“What’s that sound? Is it the cat? She sounds like she’s having a hairball!”
“That’s not her hairball noise. She probably saw a bird at the window. Go back to sleep. I have to shower.”
Gary pushed back the covers. Emily settled back and began to drift toward sleep. Down the hall, Sofie was already moving around; she didn’t hear Logan yet, but he always was the last up. Just ten minutes more.
She heard the shower go on and began to drift.
She heard the sound again. It didn’t sound normal at all. Maybe something had gotten into the house. She didn’t know what kind of creature made that noise. She hated living out here in the woods. Sometimes she felt under assault by all the critters that wandered the perimeter of her home. She liked the city. Concrete, car exhaust, people. She understood those things. Ticks, raccoons, foxes, deer, and all the other things that inhabited their property were aliens; moreover, since they were there first, they seemed disinclined to give way to the people who came to live there. Emily didn’t blame them.
She wished the land had stayed house free.
Sugarplum trotted into the room, her head down, shoulders hunched. She began to play in the corner, and Emily settled back under the covers. In the bathroom, she heard Gary turn off the shower and knew she’d have to get up. He always drove Sophie, while she took Logan. Emily hated mornings. She closed her eyes. Five more minutes.
Sugarplum jumped on the bed and slowly walked up toward her. Sugarplum loved to cuddle, and Emily smiled.
Something dropped on her shoulder, something small and furry, and alive. Emily heard herself screaming before she recognized the field mouse scambling through the covers. Sugarplum was on it at once.
Emily heard the pounding of feet. Greg stood in the doorway, water still running down his face. “What the hell happened?”
“Sugarplum has a mouse! Just get it!” She could still feel the damn thing dropping down on her bare shoulder.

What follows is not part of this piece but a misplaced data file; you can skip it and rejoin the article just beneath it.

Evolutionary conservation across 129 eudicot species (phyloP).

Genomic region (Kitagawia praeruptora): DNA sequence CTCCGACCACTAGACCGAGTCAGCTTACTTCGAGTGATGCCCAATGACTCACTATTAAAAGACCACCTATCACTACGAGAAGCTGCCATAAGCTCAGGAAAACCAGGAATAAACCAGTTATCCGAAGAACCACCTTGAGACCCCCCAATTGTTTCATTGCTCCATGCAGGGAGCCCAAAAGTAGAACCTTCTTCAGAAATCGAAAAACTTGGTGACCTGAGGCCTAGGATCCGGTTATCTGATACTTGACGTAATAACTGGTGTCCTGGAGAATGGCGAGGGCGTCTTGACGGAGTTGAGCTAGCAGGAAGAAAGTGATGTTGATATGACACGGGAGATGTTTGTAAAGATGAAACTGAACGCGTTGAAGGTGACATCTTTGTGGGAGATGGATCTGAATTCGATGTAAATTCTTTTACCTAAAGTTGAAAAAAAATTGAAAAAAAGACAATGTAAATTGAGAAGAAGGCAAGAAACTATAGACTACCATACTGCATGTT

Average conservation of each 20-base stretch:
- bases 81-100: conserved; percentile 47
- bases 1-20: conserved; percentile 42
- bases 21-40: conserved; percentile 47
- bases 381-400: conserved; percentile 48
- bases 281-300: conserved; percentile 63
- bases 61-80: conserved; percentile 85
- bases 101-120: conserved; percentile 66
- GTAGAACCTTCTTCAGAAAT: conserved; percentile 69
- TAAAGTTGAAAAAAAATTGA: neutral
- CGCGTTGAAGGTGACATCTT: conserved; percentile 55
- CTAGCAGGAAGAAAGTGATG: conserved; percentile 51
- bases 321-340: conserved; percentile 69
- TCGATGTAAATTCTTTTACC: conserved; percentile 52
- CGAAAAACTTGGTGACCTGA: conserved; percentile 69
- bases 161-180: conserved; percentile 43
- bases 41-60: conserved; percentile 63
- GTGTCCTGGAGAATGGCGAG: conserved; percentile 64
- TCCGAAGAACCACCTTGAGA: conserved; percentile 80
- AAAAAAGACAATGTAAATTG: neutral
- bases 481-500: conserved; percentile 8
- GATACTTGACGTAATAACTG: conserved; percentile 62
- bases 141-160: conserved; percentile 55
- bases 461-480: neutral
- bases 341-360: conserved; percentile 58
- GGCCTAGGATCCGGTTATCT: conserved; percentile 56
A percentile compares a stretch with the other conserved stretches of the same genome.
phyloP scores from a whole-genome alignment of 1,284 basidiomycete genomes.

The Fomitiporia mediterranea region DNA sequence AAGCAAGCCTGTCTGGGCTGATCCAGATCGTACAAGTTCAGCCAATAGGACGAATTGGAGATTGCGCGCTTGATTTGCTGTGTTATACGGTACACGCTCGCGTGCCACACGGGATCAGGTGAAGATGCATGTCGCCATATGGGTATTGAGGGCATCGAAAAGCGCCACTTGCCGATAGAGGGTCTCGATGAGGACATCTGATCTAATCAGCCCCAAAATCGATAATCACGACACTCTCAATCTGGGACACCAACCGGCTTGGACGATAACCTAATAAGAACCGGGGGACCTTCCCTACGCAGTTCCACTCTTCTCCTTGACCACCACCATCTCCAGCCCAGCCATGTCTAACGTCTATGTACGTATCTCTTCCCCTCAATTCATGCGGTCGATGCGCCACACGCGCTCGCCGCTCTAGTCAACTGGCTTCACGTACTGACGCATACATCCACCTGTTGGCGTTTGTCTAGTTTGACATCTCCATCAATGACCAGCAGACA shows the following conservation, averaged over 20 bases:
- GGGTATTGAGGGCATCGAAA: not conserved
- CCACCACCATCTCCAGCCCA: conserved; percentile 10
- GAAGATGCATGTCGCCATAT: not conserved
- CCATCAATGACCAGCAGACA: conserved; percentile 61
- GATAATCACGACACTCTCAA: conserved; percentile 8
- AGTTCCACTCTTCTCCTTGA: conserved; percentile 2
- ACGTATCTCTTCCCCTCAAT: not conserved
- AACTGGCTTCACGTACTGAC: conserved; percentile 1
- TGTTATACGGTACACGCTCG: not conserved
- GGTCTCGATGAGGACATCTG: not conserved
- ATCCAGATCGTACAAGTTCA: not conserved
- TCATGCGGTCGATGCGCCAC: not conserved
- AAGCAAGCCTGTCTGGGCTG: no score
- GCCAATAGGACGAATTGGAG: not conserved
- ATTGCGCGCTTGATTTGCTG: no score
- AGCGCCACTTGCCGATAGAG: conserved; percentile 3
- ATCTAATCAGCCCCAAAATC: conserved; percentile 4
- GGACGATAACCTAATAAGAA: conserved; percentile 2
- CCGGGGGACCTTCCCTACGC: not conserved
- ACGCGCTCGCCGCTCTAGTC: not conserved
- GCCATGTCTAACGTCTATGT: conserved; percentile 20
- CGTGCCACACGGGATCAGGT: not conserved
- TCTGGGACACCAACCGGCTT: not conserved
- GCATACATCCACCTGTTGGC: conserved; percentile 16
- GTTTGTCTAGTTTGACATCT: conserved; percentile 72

“Jesus Christ, I thought someone attacked you,” Gary said. She could see he was trying not to laugh. He grabbed Sugarplum who still had the mouse clamped in her jaws. “Well, it’s dead now.” He held it up by its tail and walked downstairs in his towel.
Sophie popped her head in the doorway, eyes wide. “Eww, a mouse?” She looked at Sugarplum who was circling the bed looking for her prize. “Well, I guess Sugarplum brought a gift for you, Mom.” She glanced away. “Dad really needs to hurry up.”
Logan pushed past her. His hair stuck out in all directions; his eyes were blurry from lack of sleep. “Mom, I never even knew your voice went that high,” he said. That was impressive.”
“Everyone get dressed,” Gary said as he came back into the room. “We’ve got to get moving.”
Emily pulled herself out of bed. She wanted a shower, but now there wasn’t time. She’d do it when she got back. In fact, she’d drive Logan to school in her pajamas. She just needed to brush her teeth and scrub her arm. Her skin crawled, and for the hundredth time she wished she lived someplace else.
She glanced down at Sugarplum who still prowled the sheets. Sugarplum looked up. Her orange fur bristled, and her green eyes glittered. It was her hunter’s posture.
Emily backed away and went to the bathroom to get ready.